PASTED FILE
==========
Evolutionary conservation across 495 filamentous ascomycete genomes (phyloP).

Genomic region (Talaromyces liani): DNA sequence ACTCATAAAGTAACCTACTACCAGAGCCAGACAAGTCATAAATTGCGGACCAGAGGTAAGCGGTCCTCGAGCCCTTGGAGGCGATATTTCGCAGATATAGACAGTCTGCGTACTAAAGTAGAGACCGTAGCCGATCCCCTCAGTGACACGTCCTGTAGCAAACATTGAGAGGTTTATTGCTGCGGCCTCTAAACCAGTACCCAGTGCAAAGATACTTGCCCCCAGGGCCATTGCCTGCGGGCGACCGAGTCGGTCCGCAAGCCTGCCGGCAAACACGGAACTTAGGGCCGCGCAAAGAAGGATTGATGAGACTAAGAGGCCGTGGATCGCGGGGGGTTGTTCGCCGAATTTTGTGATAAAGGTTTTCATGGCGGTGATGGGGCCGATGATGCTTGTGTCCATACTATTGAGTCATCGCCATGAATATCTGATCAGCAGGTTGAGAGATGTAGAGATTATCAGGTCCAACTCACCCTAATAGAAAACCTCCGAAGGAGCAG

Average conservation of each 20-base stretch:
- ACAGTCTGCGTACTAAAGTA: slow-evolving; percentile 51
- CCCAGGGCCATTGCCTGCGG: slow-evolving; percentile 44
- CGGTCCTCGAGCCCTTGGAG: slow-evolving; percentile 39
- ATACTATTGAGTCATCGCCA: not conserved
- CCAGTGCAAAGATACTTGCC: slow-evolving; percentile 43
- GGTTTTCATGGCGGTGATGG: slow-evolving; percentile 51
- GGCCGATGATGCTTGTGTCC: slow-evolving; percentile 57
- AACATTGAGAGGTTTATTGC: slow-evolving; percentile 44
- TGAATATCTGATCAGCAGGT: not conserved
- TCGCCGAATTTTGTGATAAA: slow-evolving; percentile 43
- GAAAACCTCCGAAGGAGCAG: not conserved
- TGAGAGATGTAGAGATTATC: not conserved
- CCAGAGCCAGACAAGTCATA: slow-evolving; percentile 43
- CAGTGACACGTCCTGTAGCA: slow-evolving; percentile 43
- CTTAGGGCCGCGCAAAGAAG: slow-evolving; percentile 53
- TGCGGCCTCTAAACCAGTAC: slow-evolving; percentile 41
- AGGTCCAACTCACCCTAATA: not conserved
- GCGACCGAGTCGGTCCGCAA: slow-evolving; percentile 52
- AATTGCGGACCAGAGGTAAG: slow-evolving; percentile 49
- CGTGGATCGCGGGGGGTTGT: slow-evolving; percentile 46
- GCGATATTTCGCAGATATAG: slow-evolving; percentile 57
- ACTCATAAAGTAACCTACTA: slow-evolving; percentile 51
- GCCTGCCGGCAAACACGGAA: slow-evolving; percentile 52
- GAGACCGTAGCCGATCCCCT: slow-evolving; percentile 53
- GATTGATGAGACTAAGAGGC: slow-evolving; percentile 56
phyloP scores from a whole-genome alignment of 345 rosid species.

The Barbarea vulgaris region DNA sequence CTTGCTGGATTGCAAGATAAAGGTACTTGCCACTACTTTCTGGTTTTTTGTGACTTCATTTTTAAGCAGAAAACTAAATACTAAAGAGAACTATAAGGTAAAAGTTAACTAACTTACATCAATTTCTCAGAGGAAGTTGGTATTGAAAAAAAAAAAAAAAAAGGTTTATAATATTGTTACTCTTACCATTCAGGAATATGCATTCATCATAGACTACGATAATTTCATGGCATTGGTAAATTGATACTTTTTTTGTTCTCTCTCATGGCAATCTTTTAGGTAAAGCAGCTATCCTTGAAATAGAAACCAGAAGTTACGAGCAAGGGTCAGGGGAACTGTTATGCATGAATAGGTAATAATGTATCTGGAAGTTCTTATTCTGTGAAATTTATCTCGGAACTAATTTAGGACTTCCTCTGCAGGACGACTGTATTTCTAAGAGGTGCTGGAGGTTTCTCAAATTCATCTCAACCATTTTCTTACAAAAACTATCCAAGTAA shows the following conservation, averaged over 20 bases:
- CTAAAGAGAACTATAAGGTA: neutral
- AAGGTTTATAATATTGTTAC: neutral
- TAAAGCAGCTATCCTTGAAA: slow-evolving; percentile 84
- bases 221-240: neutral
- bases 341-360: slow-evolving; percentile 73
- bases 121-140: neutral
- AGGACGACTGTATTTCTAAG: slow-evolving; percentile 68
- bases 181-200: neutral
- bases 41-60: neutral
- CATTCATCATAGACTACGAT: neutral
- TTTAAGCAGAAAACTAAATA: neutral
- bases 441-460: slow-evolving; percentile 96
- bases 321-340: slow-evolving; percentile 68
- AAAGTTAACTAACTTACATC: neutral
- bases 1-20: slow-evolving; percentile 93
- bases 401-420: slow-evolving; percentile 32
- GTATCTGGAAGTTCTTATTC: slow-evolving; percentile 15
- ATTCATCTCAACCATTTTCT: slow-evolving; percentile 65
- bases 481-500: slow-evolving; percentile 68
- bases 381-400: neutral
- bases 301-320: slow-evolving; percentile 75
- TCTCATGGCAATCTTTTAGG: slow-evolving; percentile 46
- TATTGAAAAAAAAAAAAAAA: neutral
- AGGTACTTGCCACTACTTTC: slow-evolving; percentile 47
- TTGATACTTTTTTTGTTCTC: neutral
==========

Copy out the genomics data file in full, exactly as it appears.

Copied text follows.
Evolutionary conservation across 495 filamentous ascomycete genomes (phyloP).

Genomic region (Talaromyces liani): DNA sequence ACTCATAAAGTAACCTACTACCAGAGCCAGACAAGTCATAAATTGCGGACCAGAGGTAAGCGGTCCTCGAGCCCTTGGAGGCGATATTTCGCAGATATAGACAGTCTGCGTACTAAAGTAGAGACCGTAGCCGATCCCCTCAGTGACACGTCCTGTAGCAAACATTGAGAGGTTTATTGCTGCGGCCTCTAAACCAGTACCCAGTGCAAAGATACTTGCCCCCAGGGCCATTGCCTGCGGGCGACCGAGTCGGTCCGCAAGCCTGCCGGCAAACACGGAACTTAGGGCCGCGCAAAGAAGGATTGATGAGACTAAGAGGCCGTGGATCGCGGGGGGTTGTTCGCCGAATTTTGTGATAAAGGTTTTCATGGCGGTGATGGGGCCGATGATGCTTGTGTCCATACTATTGAGTCATCGCCATGAATATCTGATCAGCAGGTTGAGAGATGTAGAGATTATCAGGTCCAACTCACCCTAATAGAAAACCTCCGAAGGAGCAG

Average conservation of each 20-base stretch:
- ACAGTCTGCGTACTAAAGTA: slow-evolving; percentile 51
- CCCAGGGCCATTGCCTGCGG: slow-evolving; percentile 44
- CGGTCCTCGAGCCCTTGGAG: slow-evolving; percentile 39
- ATACTATTGAGTCATCGCCA: not conserved
- CCAGTGCAAAGATACTTGCC: slow-evolving; percentile 43
- GGTTTTCATGGCGGTGATGG: slow-evolving; percentile 51
- GGCCGATGATGCTTGTGTCC: slow-evolving; percentile 57
- AACATTGAGAGGTTTATTGC: slow-evolving; percentile 44
- TGAATATCTGATCAGCAGGT: not conserved
- TCGCCGAATTTTGTGATAAA: slow-evolving; percentile 43
- GAAAACCTCCGAAGGAGCAG: not conserved
- TGAGAGATGTAGAGATTATC: not conserved
- CCAGAGCCAGACAAGTCATA: slow-evolving; percentile 43
- CAGTGACACGTCCTGTAGCA: slow-evolving; percentile 43
- CTTAGGGCCGCGCAAAGAAG: slow-evolving; percentile 53
- TGCGGCCTCTAAACCAGTAC: slow-evolving; percentile 41
- AGGTCCAACTCACCCTAATA: not conserved
- GCGACCGAGTCGGTCCGCAA: slow-evolving; percentile 52
- AATTGCGGACCAGAGGTAAG: slow-evolving; percentile 49
- CGTGGATCGCGGGGGGTTGT: slow-evolving; percentile 46
- GCGATATTTCGCAGATATAG: slow-evolving; percentile 57
- ACTCATAAAGTAACCTACTA: slow-evolving; percentile 51
- GCCTGCCGGCAAACACGGAA: slow-evolving; percentile 52
- GAGACCGTAGCCGATCCCCT: slow-evolving; percentile 53
- GATTGATGAGACTAAGAGGC: slow-evolving; percentile 56
phyloP scores from a whole-genome alignment of 345 rosid species.

The Barbarea vulgaris region DNA sequence CTTGCTGGATTGCAAGATAAAGGTACTTGCCACTACTTTCTGGTTTTTTGTGACTTCATTTTTAAGCAGAAAACTAAATACTAAAGAGAACTATAAGGTAAAAGTTAACTAACTTACATCAATTTCTCAGAGGAAGTTGGTATTGAAAAAAAAAAAAAAAAAGGTTTATAATATTGTTACTCTTACCATTCAGGAATATGCATTCATCATAGACTACGATAATTTCATGGCATTGGTAAATTGATACTTTTTTTGTTCTCTCTCATGGCAATCTTTTAGGTAAAGCAGCTATCCTTGAAATAGAAACCAGAAGTTACGAGCAAGGGTCAGGGGAACTGTTATGCATGAATAGGTAATAATGTATCTGGAAGTTCTTATTCTGTGAAATTTATCTCGGAACTAATTTAGGACTTCCTCTGCAGGACGACTGTATTTCTAAGAGGTGCTGGAGGTTTCTCAAATTCATCTCAACCATTTTCTTACAAAAACTATCCAAGTAA shows the following conservation, averaged over 20 bases:
- CTAAAGAGAACTATAAGGTA: neutral
- AAGGTTTATAATATTGTTAC: neutral
- TAAAGCAGCTATCCTTGAAA: slow-evolving; percentile 84
- bases 221-240: neutral
- bases 341-360: slow-evolving; percentile 73
- bases 121-140: neutral
- AGGACGACTGTATTTCTAAG: slow-evolving; percentile 68
- bases 181-200: neutral
- bases 41-60: neutral
- CATTCATCATAGACTACGAT: neutral
- TTTAAGCAGAAAACTAAATA: neutral
- bases 441-460: slow-evolving; percentile 96
- bases 321-340: slow-evolving; percentile 68
- AAAGTTAACTAACTTACATC: neutral
- bases 1-20: slow-evolving; percentile 93
- bases 401-420: slow-evolving; percentile 32
- GTATCTGGAAGTTCTTATTC: slow-evolving; percentile 15
- ATTCATCTCAACCATTTTCT: slow-evolving; percentile 65
- bases 481-500: slow-evolving; percentile 68
- bases 381-400: neutral
- bases 301-320: slow-evolving; percentile 75
- TCTCATGGCAATCTTTTAGG: slow-evolving; percentile 46
- TATTGAAAAAAAAAAAAAAA: neutral
- AGGTACTTGCCACTACTTTC: slow-evolving; percentile 47
- TTGATACTTTTTTTGTTCTC: neutral